Even after undergoing treatment, hypertensive patients remain at increased risk for morbidity and mortality from cardiovascular disease. The principal reason for this is believed to be inadequate therapy, since at least two thirds of patients with treated hypertension have blood pressure levels persistently higher than 140/90 mm Hg. Many authors have expressed concern that lowering blood pressure excessively may be hazardous, and the optimal target levels for blood pressure reduction have never been established. In addition, the role of aspirin therapy in hypertensive patients has not been defined. The controversy concerning aspirin centers on balancing its benefits in preventing stroke and myocardial infarction against the increased risk of cerebral hemorrhage. The international Hypertension Optimal Treatment trial conducted by Hansson and colleagues assessed the optimal reduction in blood pressure and the role of aspirin in the management of hypertension.
The study involved 18,790 patients in 26 countries. Participants were 50 to 80 years of age (mean age: 61.5 years) and had confirmed hypertension with diastolic pressures between 100 and 115 mm Hg. All patients were treated with felodipine, with the dosage adjusted or additional agents (angiotensin converting enzyme inhibitors or beta blockers) added to achieve target diastolic blood pressures of less than 90 mm Hg (6,264 patients), less than 85 mm Hg (6,264 patients) or less than 80 mm Hg (6,262 patients). All blood pressures were measured using standardized and stringent criteria. The mean follow-up time was 3.8 years. Only 2.6 percent of patients were lost to follow-up and, at the end of the study, 78 percent of patients were still taking the medication.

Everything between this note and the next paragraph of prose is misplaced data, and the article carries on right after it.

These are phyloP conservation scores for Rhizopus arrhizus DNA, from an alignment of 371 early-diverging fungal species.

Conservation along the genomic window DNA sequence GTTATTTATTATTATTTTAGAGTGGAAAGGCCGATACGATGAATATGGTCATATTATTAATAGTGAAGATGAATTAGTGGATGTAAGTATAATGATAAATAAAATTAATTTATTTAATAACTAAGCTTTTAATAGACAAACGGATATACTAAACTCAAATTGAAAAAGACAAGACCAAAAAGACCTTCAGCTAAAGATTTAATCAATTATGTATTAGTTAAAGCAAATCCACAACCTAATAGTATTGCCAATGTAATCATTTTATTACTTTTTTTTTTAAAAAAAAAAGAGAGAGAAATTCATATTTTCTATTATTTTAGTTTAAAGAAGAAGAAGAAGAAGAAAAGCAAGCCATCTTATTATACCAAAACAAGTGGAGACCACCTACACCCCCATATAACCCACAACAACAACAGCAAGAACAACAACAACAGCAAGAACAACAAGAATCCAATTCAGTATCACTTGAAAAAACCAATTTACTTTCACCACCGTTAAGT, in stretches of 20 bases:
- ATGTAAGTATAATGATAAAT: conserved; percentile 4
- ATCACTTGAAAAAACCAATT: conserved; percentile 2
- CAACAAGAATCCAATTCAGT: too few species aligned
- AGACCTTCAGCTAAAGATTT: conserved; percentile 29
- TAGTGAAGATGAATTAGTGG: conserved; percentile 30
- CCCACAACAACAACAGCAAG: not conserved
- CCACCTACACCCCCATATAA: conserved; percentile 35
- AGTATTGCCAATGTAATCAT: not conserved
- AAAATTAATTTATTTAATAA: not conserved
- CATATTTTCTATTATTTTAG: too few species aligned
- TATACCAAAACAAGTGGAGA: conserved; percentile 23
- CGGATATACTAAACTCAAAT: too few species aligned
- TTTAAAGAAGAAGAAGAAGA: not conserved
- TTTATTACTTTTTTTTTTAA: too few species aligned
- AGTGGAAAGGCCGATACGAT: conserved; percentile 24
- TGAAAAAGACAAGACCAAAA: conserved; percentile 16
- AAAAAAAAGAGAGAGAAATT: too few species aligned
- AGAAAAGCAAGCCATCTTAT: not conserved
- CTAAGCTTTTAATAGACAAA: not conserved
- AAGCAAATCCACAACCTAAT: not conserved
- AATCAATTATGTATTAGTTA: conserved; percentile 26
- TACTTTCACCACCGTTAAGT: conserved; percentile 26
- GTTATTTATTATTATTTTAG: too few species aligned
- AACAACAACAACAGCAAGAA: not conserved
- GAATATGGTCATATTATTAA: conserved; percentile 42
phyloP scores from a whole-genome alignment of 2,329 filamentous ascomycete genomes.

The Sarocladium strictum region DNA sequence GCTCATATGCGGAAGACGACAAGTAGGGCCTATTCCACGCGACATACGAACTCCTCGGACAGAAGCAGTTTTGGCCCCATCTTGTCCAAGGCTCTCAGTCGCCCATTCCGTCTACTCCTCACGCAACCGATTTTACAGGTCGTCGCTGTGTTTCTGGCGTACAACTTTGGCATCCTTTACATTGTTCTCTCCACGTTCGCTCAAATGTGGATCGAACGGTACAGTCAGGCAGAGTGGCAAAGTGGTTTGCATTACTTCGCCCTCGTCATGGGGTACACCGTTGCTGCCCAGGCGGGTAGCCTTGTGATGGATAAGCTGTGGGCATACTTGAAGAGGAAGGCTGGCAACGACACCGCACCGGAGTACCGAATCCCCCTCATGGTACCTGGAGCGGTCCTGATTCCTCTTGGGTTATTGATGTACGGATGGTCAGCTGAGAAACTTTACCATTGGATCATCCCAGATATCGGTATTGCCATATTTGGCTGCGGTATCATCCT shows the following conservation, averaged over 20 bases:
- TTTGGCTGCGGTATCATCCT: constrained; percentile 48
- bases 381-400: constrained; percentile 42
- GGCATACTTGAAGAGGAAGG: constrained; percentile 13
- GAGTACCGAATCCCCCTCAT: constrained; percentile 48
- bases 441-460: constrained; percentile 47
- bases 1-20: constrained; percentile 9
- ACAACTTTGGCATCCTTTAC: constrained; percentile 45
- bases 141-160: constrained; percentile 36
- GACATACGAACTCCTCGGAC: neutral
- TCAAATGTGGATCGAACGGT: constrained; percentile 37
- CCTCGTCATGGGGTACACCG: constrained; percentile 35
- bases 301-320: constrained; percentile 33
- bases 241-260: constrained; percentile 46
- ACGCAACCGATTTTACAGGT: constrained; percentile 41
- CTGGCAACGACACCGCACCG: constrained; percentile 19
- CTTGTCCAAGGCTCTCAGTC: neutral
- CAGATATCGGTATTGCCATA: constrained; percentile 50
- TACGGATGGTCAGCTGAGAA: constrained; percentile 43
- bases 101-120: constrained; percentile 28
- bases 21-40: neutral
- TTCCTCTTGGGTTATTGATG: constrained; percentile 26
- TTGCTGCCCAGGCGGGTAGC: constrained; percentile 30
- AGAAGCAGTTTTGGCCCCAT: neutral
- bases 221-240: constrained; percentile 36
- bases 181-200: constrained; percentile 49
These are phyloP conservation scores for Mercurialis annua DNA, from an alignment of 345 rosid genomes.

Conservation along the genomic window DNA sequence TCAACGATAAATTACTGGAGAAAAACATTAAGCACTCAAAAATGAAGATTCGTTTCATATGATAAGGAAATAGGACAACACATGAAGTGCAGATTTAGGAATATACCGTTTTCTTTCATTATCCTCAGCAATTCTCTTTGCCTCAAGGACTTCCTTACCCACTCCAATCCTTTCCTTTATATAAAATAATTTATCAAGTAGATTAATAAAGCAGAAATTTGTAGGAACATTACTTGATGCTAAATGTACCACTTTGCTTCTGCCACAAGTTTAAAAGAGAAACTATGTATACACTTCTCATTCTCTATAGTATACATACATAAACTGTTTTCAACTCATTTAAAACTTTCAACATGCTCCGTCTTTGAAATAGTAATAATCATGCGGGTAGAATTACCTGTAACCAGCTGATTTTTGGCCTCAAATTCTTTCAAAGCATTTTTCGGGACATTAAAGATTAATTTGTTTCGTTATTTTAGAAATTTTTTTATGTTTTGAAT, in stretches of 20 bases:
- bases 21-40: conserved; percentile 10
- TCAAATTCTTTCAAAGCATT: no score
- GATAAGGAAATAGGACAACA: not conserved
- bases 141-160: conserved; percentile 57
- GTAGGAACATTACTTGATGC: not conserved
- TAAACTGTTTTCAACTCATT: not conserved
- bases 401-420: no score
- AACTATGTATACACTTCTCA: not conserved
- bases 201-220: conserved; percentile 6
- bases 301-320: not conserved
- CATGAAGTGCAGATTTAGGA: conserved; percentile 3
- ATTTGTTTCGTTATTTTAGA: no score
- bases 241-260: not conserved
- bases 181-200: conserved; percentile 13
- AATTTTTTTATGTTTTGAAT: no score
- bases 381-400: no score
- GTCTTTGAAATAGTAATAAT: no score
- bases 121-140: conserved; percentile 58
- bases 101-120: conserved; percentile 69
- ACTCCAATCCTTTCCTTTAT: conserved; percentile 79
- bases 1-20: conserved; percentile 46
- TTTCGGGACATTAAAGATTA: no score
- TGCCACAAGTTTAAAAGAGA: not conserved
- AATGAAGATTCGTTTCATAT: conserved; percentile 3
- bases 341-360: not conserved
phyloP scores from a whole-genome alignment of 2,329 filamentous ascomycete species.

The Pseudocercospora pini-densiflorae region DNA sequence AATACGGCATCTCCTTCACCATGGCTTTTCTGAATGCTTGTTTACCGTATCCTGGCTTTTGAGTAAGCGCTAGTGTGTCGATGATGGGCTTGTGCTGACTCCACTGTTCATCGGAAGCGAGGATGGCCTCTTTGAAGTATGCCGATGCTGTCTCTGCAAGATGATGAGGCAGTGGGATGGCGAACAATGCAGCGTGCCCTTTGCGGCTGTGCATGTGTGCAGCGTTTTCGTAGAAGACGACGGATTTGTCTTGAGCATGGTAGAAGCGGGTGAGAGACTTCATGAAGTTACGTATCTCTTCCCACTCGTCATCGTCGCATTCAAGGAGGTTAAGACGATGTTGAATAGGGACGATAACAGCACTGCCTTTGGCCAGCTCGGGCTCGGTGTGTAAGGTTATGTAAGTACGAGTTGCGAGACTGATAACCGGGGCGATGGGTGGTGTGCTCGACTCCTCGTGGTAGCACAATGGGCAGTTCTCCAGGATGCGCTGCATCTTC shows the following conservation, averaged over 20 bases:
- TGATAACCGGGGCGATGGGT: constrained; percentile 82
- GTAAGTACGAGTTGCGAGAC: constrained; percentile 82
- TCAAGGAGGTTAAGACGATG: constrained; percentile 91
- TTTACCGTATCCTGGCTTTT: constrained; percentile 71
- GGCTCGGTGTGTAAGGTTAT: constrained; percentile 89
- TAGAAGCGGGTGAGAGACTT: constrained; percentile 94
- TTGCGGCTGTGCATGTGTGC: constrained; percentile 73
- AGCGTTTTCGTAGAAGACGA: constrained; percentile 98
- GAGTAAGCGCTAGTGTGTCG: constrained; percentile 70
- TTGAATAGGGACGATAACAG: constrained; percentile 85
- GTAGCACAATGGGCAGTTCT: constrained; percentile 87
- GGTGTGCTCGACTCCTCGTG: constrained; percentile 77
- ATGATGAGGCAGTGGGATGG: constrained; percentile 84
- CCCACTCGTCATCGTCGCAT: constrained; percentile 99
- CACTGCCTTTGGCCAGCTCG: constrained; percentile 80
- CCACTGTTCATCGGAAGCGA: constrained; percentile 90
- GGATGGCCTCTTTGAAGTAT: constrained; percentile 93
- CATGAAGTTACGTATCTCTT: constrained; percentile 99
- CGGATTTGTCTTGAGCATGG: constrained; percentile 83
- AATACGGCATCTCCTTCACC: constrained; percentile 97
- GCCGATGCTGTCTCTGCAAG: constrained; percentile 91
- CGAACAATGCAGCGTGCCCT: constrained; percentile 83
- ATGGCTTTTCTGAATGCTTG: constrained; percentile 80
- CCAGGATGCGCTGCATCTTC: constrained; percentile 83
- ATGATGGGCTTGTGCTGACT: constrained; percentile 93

The major cardiovascular events were lowest at a blood pressure level of 138.5/82.6 mm Hg. For myocardial infarction, no defined minimum blood pressure could be established, but the optimal systolic blood pressure was calculated to be 142.2 mm Hg. For all types of cardiovascular mortality, the risk was lowest at 138.8/86.5 mm Hg. For stroke, the optimal systolic blood pressure was 142.2 mm Hg, and the optimal diastolic blood pressure was below 80 mm Hg.
In addition to blood pressure reduction agents, over 9,000 patients were randomly assigned to receive either placebo or aspirin, 75 mg per day. Aspirin therapy was associated with a 15 percent reduction in major cardiovascular events and, most significantly, a 36 percent reduction in myocardial infarction. No difference was observed in stroke or in fatal bleeding events, but the aspirin group had 129 major events, which was significantly greater than the 70 nonfatal bleeding events in the group receiving placebo.
The authors conclude that lowering blood pressure with medication was highly beneficial to hypertensive patients, with the optimal effect at 140/85 mm Hg or lower. The addition of small dosages of aspirin reduced the risk of myocardial infarction. The benefits were particularly marked in patients with diabetes.